The Sound of a Wild Snail Eating


This morning, I woke up at 5:30 to sound of a downpour. You know, the kind of rain that beats against the roof and you can just tell that it is soaking the plants and washing away the grit and dirt from weeks (no, months) of dryness. The kind of rain that is such a welcome sigh of relief at the end of a long, hot summer.

Just as it was getting light, the rain stopped and I noticed this little snail sliding across the pavement of our driveway, heading for the garden. And it reminded me of a book I wanted to share with you all.

Earlier this summer, I read a book for pleasure (GASP! for those who know me). It felt luxurious to read something that was not for school, not for my dissertation, and not a dark story of animal suffering. The book I read was The Sound of a Wild Snail Eating by Elisabeth Tova Bailey. It’s a memoir of sorts. Through the book, Bailey is bedridden with a serious illness and a friend brings her a tiny woodland snail in a pot of violets to keep her company.  (NOTE: in order to enjoy the book, you have to suspend your discomfort with the fact that the snail was taken from its native habitat and relocated to Bailey’s nightstand…the snail is eventually returned to the woods.) As Bailey lay in bed, unable to move, she watched the snail. She built the snail a habitat with moss and plants from the woods and provided fresh portabella mushrooms for food. What she observes about the snail, what she learns about herself and her immobility, and what she learns about gastropods from books she reads as a result of her growing fascination with the snail — these are beautiful and strange and moving observations.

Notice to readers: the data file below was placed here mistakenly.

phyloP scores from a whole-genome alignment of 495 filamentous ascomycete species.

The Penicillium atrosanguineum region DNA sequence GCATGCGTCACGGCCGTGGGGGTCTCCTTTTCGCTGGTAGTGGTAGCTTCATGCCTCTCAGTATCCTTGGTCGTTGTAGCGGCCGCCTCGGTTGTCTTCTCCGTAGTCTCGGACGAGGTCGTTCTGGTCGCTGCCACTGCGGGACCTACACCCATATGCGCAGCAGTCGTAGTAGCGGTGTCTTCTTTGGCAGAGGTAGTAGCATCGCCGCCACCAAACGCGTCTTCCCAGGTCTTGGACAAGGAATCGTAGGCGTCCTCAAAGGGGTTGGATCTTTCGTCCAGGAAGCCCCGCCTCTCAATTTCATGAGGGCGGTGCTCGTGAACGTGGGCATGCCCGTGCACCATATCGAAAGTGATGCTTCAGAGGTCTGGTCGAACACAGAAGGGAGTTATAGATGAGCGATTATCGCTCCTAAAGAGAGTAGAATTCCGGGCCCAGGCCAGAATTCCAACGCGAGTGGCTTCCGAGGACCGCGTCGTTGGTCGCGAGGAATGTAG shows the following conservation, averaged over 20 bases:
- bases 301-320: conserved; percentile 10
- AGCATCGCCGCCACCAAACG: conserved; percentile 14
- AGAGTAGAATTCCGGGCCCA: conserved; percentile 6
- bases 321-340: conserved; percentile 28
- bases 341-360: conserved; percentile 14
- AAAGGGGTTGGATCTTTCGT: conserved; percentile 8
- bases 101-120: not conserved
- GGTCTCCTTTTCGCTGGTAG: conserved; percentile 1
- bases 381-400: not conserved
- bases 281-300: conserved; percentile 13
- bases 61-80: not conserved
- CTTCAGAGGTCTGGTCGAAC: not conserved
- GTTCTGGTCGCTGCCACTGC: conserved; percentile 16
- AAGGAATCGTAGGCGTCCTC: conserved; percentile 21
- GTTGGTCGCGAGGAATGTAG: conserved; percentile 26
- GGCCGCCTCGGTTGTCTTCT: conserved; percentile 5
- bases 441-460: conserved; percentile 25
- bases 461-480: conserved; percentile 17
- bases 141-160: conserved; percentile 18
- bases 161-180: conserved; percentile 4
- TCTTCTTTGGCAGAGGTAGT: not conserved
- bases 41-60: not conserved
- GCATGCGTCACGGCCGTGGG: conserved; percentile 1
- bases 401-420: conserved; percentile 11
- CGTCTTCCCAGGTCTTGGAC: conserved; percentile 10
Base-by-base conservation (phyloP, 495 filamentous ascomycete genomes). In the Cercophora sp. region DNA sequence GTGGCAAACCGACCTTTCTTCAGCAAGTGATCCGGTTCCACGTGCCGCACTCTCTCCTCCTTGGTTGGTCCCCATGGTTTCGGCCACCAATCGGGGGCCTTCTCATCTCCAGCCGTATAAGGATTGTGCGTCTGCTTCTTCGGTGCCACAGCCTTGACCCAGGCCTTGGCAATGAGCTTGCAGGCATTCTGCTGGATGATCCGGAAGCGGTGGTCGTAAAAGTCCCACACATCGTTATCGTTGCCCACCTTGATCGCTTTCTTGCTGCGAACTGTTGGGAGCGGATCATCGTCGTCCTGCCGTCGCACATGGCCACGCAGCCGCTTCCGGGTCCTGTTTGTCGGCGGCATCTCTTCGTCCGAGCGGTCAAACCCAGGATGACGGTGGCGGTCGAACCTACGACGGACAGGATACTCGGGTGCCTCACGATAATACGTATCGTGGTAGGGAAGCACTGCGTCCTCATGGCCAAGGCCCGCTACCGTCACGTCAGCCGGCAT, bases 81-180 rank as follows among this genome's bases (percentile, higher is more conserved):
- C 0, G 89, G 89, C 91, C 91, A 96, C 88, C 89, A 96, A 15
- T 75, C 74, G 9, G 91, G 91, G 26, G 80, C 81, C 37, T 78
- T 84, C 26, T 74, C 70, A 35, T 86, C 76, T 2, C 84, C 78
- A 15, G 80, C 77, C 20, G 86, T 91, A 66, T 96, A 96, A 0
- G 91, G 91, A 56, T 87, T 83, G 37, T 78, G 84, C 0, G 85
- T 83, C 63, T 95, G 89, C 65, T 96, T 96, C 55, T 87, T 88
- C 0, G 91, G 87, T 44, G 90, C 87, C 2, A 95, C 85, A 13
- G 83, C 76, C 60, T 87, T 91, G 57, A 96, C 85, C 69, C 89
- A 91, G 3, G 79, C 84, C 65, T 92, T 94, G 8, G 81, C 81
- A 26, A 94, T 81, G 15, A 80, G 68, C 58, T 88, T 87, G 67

This book makes you think deeply about a lot of things. It makes you think about other species in a new way (even for those of us who are already thinking deeply about animals). It makes you think about the delicacy and impermanence of our bodies and our health. It makes you think about what we would see if we slowed down — like, really slowed down…like, if we were completely still and we were able to notice the world moving around our stillness.

The Sound of Wild Snail Eating humbled me. It reminded me of just how little I understand about the world, or the worlds, around me. It moved me by its simplicity, its beauty and the life of an astoundingly extraordinary tiny creature — the snail.

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  1. The Sound of a Wild Snail Eating is one of my favorite books; I actually began to reread it as soon as I came to the last page. It is not just about what happens when we finally slow down long enough to observe the world at a snail’s pace; is also about the magic of the intricacies of a small, seemingly insignificant organism, that is actually is a microcosm of life on this earth. I always looked at snails as the enemy of my garden and looked for ways to get rid of them. One day this summer I was talking to my neighbor, who told me that she actually feeds and waters the snails and slugs in her yard and that they do not eat her vegetables or other garden plants. My first thought, with a roll of the eyes, was, oh brother; but then, as I read this lovely little book, I started to leave bits of kitchen scraps instead of snail bait in a little pile in the garden. Yes, I did see a decrease in the amount damage to the kale and other plants, but the real lesson for me is that the snail and the slug and I share this space and there has to be room for all of us.

    1. Beautifully said. It definitely has made me think differently about slugs — they’re all amazing creatures. I love the idea of feeding them. Apparently they like mushrooms. 🙂

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